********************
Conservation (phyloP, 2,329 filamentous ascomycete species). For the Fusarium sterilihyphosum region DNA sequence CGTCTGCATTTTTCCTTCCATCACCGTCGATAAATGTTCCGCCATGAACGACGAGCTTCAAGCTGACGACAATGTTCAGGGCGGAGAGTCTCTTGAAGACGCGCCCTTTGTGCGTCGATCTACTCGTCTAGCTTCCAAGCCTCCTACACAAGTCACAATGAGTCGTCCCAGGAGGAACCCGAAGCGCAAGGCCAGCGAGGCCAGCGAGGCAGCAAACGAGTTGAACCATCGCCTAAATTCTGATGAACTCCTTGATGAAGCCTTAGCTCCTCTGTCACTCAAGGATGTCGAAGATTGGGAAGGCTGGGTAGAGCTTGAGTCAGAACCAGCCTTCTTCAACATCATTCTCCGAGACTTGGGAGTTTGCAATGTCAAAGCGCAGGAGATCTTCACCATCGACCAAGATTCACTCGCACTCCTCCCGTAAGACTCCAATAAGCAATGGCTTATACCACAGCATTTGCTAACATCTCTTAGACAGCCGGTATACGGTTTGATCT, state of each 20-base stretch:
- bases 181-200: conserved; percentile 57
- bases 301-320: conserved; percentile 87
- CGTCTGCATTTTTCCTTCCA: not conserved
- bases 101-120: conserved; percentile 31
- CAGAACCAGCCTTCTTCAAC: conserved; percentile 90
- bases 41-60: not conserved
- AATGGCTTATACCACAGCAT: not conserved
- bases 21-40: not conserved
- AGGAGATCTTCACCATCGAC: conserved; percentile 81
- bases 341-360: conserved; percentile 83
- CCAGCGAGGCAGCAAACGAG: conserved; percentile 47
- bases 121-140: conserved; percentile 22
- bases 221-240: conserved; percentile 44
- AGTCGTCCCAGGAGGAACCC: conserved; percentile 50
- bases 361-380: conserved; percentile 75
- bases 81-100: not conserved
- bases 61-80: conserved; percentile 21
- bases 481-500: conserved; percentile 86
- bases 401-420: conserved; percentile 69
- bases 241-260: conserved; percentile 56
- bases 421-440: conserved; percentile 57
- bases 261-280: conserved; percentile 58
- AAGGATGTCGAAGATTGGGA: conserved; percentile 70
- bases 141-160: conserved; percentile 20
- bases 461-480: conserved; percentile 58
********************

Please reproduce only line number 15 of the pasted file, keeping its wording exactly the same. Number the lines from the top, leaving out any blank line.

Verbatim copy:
- AGTCGTCCCAGGAGGAACCC: conserved; percentile 50